• The first set of three digits molded on the tire sidewall (for example 265) is the width of the tire from inner sidewall to outer sidewall (with the tire mounted on the car and inflated to a specified pressure). This unit is given in mm. An example might be 265 indicating that 265 mm is the largest tire width (measured straight across the tire tread from the bulge in one sidewall to the bulge in the other sidewall).
      • The first two digit number (typically 50, 55, 60, 65, 70, or 75) is the aspect ratio of the tire given as a percentage. It is the sidewall height (from the bead where the tire seats on the rim to the to tread surface) as a percentage of the tire width (first three digit number). An example might be 70% of 265 mm or 185 mm for a P265/70R15 tire.
      • The final two digit number is the size of the rim in inches. In almost all cases the rims on your car will all be the same unless you are running a temporary tire (spare).
    • To get a matched pair of tires or a matched set of four tires, both the tire width and the aspect ratio must match exactly and the tread pattern should be close to the same.
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    Check tread wear patterns. If there are bald spots, highly uneven wear, or steel belts that are showing or popping out, the tire is a reject for your purposes. Note that nearly every tire shows the most wear on the outside due to cornering.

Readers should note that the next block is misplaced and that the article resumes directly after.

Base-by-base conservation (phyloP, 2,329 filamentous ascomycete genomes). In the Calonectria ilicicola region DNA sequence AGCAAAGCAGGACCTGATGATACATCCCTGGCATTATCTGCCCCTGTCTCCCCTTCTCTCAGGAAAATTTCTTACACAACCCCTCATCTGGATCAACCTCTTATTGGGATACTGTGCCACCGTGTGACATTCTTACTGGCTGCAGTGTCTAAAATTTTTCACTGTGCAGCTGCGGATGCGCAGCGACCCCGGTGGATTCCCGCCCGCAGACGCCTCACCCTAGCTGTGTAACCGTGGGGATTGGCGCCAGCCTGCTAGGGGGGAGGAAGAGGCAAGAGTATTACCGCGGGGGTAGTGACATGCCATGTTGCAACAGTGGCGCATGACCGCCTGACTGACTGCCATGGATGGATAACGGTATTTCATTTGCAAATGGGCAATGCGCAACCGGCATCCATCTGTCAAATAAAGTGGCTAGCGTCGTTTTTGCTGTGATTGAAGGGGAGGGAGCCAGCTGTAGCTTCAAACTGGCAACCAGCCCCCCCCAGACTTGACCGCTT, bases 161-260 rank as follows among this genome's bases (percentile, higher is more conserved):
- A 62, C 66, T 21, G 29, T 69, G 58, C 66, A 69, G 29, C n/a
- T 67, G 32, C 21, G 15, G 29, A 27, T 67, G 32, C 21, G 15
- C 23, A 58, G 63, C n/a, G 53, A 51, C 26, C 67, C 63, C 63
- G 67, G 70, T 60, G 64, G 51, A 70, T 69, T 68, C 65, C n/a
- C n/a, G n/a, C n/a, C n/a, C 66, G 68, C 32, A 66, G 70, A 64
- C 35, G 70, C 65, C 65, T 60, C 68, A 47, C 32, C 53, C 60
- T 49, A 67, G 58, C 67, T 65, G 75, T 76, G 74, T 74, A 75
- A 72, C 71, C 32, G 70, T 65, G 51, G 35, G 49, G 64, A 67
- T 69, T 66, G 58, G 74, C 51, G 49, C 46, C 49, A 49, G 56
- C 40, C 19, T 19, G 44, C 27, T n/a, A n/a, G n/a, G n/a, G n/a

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    Check the tread depth. To do this, measure what you think is the average tread depth with a depth gauge or a US penny (or similar coin) to judge relative depth. (For this, the top of the portrait head should be toward the tire surface.) Ideally, you would want four tires that all have the same tread depth. If that’s not possible, it is best to make sure that the tires on each axle have equal tread depth as well as you are able.

Part 3
Buying a single tire

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    Match the tire that is already on the same axle.
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    Choose a tire with as much tread (or more) than the tire you already have.
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    Reject tires with dry rot, patches, plugs, or uneven wear.
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    Pick the exact same tire width and aspect ratio as the existing tire.
    • The tread pattern is not that important in this case.


  • Rotate tires in pairs. The matched pair from the front changes place with the matched pair in the back.
  • Maintain recommended tire pressure.
  • A "T" in the first letter position of the tire code is for a temporary tire type and indicates a tire that is intended to be used for a short period of time until a proper replacement tire can be installed.


  • Match the recommended tire size for your vehicle on the axle with the speed sensors (most often the rear). Otherwise, your speedometer and odometer reading will be incorrect. A tire with a larger circumference than recommended will register a lower speed than you are actually traveling.

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Categories: Cars